Logan Chipkin is a freelance writer and PhD candidate studying evolutionary theory, with a BA in physics from the University of Pennsylvania. His writing focuses on science, philosophy, economics, and culture. You can follow him on Twitter @ChipkinLogan

Photo by Aaron Thomas on Unsplash


  1. Andreas K. says

    I enjoy prehistoric anthropology of the kind this interview references. Indeed, one of the most curious things that I have found in Prehistory and History alike is that, whenever survival is possible, if left to their own devices, humans always seem to create a society which, though seldom equitable or egalitarian, inevitably, inexplicably, infuriatingly works and works very well so long as the conditions requiring it continue. A utilitarian drive is in a lot of what we do, apparently.

    However, since this interview also mentions origins, I’m going to add this observation, with a smile. You can’t help but notice how so many theories about the spread of early humans and the displacement of proto-human populations mention genetic indicators of interbreeding. You know, implying children, healthy, fertile children like when two perfectly human humans mate.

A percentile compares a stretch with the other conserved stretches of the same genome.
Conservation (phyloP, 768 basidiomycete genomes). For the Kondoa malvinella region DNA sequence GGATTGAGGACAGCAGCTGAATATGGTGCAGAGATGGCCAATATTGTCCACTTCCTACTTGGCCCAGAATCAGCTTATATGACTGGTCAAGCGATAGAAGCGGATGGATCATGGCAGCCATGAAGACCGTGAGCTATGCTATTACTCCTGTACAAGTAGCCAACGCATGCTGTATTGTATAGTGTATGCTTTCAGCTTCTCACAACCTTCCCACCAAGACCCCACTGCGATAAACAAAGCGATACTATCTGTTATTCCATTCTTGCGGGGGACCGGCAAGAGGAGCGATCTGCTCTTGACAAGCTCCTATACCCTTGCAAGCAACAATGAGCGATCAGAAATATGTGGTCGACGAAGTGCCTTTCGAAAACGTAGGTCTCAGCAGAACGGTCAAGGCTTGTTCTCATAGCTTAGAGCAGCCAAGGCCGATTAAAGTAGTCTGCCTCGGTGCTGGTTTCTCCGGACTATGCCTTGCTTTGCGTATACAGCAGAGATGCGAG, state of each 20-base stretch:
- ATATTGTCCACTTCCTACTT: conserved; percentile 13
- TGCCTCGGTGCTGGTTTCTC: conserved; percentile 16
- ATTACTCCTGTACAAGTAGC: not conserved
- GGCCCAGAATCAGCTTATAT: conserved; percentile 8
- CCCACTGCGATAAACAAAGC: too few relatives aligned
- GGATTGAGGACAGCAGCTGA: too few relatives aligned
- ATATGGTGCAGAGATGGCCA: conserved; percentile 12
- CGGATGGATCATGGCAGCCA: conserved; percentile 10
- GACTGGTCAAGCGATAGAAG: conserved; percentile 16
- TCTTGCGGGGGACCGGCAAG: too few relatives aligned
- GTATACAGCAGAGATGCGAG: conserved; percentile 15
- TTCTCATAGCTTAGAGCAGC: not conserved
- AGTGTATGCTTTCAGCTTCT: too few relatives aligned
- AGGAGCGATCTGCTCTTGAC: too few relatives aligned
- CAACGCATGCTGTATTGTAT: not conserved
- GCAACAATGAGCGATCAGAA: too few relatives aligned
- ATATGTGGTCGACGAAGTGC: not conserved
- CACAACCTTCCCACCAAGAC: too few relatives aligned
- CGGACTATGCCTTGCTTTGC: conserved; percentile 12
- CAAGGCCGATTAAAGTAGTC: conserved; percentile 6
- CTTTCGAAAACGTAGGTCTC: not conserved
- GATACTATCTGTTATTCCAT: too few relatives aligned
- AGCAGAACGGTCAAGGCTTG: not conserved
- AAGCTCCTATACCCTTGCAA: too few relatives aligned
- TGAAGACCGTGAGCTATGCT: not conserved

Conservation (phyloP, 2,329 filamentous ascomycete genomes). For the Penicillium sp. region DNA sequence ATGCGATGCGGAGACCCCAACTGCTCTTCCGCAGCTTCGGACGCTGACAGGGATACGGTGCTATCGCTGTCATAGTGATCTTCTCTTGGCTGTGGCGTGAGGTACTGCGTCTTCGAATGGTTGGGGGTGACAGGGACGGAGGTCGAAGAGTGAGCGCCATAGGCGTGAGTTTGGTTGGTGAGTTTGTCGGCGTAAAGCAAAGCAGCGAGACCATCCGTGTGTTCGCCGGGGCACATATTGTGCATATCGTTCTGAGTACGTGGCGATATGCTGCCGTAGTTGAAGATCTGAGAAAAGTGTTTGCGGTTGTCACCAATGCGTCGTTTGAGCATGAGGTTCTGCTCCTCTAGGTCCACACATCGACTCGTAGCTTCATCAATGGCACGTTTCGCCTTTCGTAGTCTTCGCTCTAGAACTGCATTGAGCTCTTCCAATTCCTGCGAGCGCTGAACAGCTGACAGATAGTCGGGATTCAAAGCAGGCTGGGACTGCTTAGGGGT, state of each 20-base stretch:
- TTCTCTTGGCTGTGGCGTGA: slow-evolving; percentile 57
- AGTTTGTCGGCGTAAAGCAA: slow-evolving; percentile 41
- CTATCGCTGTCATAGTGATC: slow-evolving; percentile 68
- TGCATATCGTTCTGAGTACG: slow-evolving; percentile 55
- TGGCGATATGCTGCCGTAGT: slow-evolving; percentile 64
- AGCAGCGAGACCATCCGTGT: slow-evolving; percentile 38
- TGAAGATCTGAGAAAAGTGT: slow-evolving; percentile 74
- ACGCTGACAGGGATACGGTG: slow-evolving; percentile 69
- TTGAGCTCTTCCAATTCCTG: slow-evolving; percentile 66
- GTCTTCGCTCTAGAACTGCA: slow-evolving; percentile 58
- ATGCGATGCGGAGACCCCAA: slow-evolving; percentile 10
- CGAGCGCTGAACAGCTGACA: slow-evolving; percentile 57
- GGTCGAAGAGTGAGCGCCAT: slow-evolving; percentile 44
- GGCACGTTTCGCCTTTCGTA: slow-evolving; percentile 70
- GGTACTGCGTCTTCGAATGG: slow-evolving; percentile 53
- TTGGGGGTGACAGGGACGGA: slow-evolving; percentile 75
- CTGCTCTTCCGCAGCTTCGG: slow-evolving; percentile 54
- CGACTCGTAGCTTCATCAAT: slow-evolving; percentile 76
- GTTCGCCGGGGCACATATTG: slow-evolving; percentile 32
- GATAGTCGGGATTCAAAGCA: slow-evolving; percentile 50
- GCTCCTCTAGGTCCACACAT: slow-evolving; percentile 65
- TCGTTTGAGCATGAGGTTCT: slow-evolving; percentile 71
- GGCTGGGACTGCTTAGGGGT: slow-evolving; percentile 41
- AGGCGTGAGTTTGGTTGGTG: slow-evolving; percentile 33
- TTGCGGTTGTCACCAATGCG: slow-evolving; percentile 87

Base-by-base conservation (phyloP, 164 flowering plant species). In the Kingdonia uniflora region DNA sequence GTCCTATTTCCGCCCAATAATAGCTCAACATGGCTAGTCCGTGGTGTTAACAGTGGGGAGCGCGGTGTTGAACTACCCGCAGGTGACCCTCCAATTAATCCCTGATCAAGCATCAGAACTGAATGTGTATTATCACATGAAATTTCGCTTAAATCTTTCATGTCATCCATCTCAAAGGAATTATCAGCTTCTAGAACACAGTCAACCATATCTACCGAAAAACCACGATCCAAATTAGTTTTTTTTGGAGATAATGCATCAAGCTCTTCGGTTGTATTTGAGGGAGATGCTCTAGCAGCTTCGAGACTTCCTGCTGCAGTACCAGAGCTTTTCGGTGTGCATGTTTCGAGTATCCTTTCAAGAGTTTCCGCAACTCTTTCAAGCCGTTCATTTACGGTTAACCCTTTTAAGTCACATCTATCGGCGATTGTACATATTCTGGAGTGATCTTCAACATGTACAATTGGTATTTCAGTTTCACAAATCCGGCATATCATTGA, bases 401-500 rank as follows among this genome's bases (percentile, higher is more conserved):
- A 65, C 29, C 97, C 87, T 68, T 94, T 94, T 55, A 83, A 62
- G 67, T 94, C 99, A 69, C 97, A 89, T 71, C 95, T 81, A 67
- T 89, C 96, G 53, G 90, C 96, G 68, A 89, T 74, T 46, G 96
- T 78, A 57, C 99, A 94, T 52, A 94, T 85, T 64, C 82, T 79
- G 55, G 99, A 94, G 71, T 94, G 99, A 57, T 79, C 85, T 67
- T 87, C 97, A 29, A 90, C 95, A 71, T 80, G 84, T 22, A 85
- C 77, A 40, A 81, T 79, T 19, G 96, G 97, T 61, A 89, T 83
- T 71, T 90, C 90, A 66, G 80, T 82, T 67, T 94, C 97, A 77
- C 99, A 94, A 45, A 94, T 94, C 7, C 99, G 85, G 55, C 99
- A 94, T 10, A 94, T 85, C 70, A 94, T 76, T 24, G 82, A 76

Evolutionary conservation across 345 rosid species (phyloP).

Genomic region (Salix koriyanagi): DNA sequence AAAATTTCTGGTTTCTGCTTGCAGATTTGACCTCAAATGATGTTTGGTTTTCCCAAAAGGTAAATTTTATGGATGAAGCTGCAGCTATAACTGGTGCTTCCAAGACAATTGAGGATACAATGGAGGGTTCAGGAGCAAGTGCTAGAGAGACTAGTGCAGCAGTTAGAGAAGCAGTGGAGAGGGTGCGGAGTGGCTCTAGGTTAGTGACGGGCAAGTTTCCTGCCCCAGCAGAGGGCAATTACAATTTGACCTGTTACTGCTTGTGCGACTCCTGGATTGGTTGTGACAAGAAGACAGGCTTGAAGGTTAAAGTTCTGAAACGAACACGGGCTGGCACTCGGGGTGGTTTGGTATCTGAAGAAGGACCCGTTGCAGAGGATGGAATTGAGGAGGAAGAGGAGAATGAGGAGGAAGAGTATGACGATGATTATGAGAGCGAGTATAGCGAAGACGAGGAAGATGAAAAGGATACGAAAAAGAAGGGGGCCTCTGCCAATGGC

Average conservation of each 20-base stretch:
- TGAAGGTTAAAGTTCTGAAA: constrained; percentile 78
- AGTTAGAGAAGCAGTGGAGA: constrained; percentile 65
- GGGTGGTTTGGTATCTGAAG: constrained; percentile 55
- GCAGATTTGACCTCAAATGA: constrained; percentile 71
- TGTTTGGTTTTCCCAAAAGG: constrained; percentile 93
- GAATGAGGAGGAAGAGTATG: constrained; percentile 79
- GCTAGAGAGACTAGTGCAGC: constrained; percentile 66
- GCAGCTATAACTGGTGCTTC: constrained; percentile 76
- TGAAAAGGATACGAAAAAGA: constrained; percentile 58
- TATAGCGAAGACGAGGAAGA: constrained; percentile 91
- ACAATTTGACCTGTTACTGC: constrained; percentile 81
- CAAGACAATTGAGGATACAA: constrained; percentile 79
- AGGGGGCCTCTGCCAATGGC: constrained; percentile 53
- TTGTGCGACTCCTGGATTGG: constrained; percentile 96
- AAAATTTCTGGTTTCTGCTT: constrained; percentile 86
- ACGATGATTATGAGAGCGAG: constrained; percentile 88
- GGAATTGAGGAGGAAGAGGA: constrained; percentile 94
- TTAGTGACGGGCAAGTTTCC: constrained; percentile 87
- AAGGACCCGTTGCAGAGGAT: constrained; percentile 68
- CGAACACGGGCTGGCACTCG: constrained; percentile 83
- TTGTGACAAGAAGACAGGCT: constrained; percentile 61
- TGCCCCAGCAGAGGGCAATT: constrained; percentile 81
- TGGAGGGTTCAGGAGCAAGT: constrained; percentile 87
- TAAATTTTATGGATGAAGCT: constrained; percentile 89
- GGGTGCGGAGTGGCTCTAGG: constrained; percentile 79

I’m certainly no expert, but sometimes you almost suspect that evolutionary timelines beyond certain broad outlines are just the DnD campaigns of biologists who put all their skill points in Genetics, and spec’d Intelligence without saving any for Wisdom.

  2. Asenath Waite says

    I didn’t realize Justin Theroux was an astrobiologist.

  3. Farris says

    “And there are other arguments as to why Africa never developed civilization that became dominant in the way that European civilizations did.”

    North Africa ie. The Egyptians?

    According to Mr. Dartnell the rapidly changing climate of the Rift Valley presents challenges that requires an expansion of intelligence in order to survive.
    Yet the challenges imposed by a North/South continental rift verses and East/West causes the America’s populations to be stunted in comparison.
    Does increased intelligence correlate with additional survival challenges or an ease of survival?

    • RP says

      The theory is that survival challenge in a variable environment drives intelligence at the genetic level. (There’s some evidence of this in birds.) When the environment is changing rapidly genetics can’t evolve quickly enough so the species needs a layer of adaption capability that operates much more quickly ie. in the span of a single generation. Intelligence gives us greater ability to learn, relearn, and pass on knowledge and thereby adapt rapidly to a changing environment. Ultimately ‘adapting to survive in a variable environment’ equates with ‘evolving to learn ways to modify our environment to improve survival’, which is sort of an accidental super-trait useful for all kinds of environment-modifying tasks not directly related to survival as well.